Running Time: 121 Minutes
Directors: Jonathan Dayton and Valerie Faris
Cast: Emma Stone, Steve Carell, Sarah Silverman, Bill Pullman, Alan Cumming and Elisabeth Shue
(London Film Festival Screening)
The true story of the 1973 tennis match between World number one Billie Jean King and ex-champ and serial hustler Bobby Riggs.
Emma Stone serves up a fantastic central performance as the great Billie Jean King in Battle of the Sexes. Directed by Jonathan Dayton and Valerie Faris, the directorial duo behind Little Miss Sunshine and Ruby Sparks, the film documents the events that led up to the 1973 match between King and Bobby Riggs, one of the most watched events in television history and a match that became dubbed ‘the battle of the sexes’.
It’s an immensely watchable film, even if you aren’t a huge tennis fan as it explores the topics of gender equality with all the indie filmmaking sensibilities you’d expect from the directors of Little Miss Sunshine, but that doesn’t mean it treats the subject matter lightly. There are two solid performances from both leads, particularly Stone who’s perfectly cast as King. I’ll admit I have a soft spot for Emma Stone, she’s maybe not quite up there at my Julianne Moore levels of admiration, but she’s an actress who rarely puts a foot wrong onscreen and that’s definitely the case here.
A Complicated Woman
Her portrayal of King is that of deeply complicated woman, she’s someone who doesn’t claim to be a feminist, yet she’s unafraid to stand up to her male counterparts and ask for a greater sense of equality at a time when the prize money for men’s tennis was eight times that of the women’s game. But for all her apparent confidence she’s a married woman who’s struggling to come to terms with her sexuality, terrified that coming out publicly might ruin her career.
The film dabbles with King’s sexuality as it shows the relationship between King and her hairdresser Marilyn Barnett (Andrea Riseborough), but it never really feels confident in exploring the issue, it’s much more confident when it sticks to the tennis. It’s a shame because there’s real chemistry between Stone and Riseborough, the two have an instant attraction when they first meet and their flirtatious friendship quickly develops into something much more. They’ve some genuinely sweet moments together, like a scene where Billie tells Marilyn a story from her childhood that drove her to become the tennis player she is.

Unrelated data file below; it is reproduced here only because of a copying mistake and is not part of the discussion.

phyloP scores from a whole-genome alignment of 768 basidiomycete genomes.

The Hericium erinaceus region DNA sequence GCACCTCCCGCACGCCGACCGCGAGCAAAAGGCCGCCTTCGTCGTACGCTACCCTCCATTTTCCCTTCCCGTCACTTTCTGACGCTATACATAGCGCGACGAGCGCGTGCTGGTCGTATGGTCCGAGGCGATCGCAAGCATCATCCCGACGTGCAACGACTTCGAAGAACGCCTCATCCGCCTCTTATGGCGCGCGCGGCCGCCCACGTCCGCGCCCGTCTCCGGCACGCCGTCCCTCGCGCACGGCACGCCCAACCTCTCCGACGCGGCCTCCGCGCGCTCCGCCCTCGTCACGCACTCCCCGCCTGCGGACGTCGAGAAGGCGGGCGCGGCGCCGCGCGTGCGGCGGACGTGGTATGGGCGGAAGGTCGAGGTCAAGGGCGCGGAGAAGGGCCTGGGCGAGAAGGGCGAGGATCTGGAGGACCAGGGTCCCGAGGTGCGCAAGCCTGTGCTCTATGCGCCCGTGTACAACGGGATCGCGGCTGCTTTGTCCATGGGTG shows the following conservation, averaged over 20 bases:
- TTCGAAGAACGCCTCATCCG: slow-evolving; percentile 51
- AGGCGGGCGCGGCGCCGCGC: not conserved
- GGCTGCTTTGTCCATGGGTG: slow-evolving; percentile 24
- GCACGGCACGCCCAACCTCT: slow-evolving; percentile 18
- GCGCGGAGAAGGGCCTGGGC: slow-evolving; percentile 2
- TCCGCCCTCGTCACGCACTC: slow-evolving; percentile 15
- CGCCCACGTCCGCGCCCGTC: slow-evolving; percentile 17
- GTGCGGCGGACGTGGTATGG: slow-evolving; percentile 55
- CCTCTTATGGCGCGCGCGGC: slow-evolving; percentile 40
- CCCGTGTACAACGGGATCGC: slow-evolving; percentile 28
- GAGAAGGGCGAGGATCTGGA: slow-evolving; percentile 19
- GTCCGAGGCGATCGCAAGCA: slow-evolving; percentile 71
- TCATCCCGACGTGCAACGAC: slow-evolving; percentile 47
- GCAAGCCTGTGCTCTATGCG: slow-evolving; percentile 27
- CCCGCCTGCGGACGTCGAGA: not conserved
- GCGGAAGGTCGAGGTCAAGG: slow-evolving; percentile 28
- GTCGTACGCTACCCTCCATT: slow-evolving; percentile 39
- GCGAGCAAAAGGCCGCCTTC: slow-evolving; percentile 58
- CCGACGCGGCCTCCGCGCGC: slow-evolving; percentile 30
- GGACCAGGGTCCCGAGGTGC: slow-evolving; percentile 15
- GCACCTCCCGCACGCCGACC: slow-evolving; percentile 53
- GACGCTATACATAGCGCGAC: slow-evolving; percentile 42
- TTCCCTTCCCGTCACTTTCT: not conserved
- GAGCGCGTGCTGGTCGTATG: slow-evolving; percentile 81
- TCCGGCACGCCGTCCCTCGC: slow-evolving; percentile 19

Sadly those scenes are undercut with moments of pure titillation as the two actresses get down and dirty, whilst I might be a red-blooded male I’m a firm believer that a sex scene in a movie rarely moves the plot along, well apart from The Crying Game, so I just didn’t think it was necessary here. Billie’s husband Larry (Austin Stowell) is also a bit of a wet blanket throughout much of the film, he’s not really given much to do other than support his wife on her tennis tour, even as he becomes aware of her affair.
A Comedic Imbecile
As for Bobby Riggs, Steve Carrell makes him almost too likable, largely playing the role for laughs as he paints the former tennis pro as a comedic imbecile who’s only really in it for the money. The self-proclaimed ‘male chauvinist pig’, whose lavish lifestyle is ironically bankrolled by his long-suffering wife might claim that he wants to turn women’s tennis into a sideshow, but for all his talk his real motivation seems to be purely financial.
There are worse male chauvinists on display within this film than Biggs, like Jack Kramer (Bill Pullman), the executive of the Association of Tennis Professionals (ATP Tour). He repeatedly butts heads with King over her pursuit of better prize money for women’s tennis as it’s his belief that they are genetically inferior and less exciting to watch than men, so unsurprisingly he’s disgusted they’d have the audacity to consider themselves equal.
Credit must also go to both Sarah Silverman and Alan Cummings, both actors give strong supporting performances in their respective roles. Silverman is great as Gladys Heldman, the founder of World Tennis magazine, who helps Billie setup her breakaway women’s tennis tour and Cummings plays Ted Tinling, King’s fashion designer and close personal friend.
There’s a lovely scene between Stone and Cummings near the film’s finale that has stayed with me since watching the film. The two just embrace, there’s little if any dialogue, but it’s filled with poignancy as a homosexual man and a lesbian woman hope for the day when they can just be accepted for who they really are.
The Constraints of a Two-Hour Runtime
There are a lot of issues that Battle of the Sexes could’ve dealt with, but its narrative is clearly limited by the constraints of a two-hour runtime. Unlike say Netflix’s TV series GLOW with deals with the Gorgeous Ladies of Wrestling during the 1980s, the film doesn’t really have the time to address every issue it raises fully.
There are lots of topics the film could’ve dealt with in more detail, but the film keeps it’s focus firmly on the events that led to the match between King and Riggs taking place in the first place Take Goodbye Christopher Robin, for example in comparison, a film that tried to explore far too much throughout its own runtime and ended up being a tad underwhelming. Battle of the Sexes doesn’t do that and it’s a better film for it.
I really enjoyed Battle of the Sexes: it’s a fun film that highlights issues of equality that remain relevant today just as they were back in the 1970s. Much of the film’s charm comes from the two excellent performances from both its leads, particularly Emma Stone.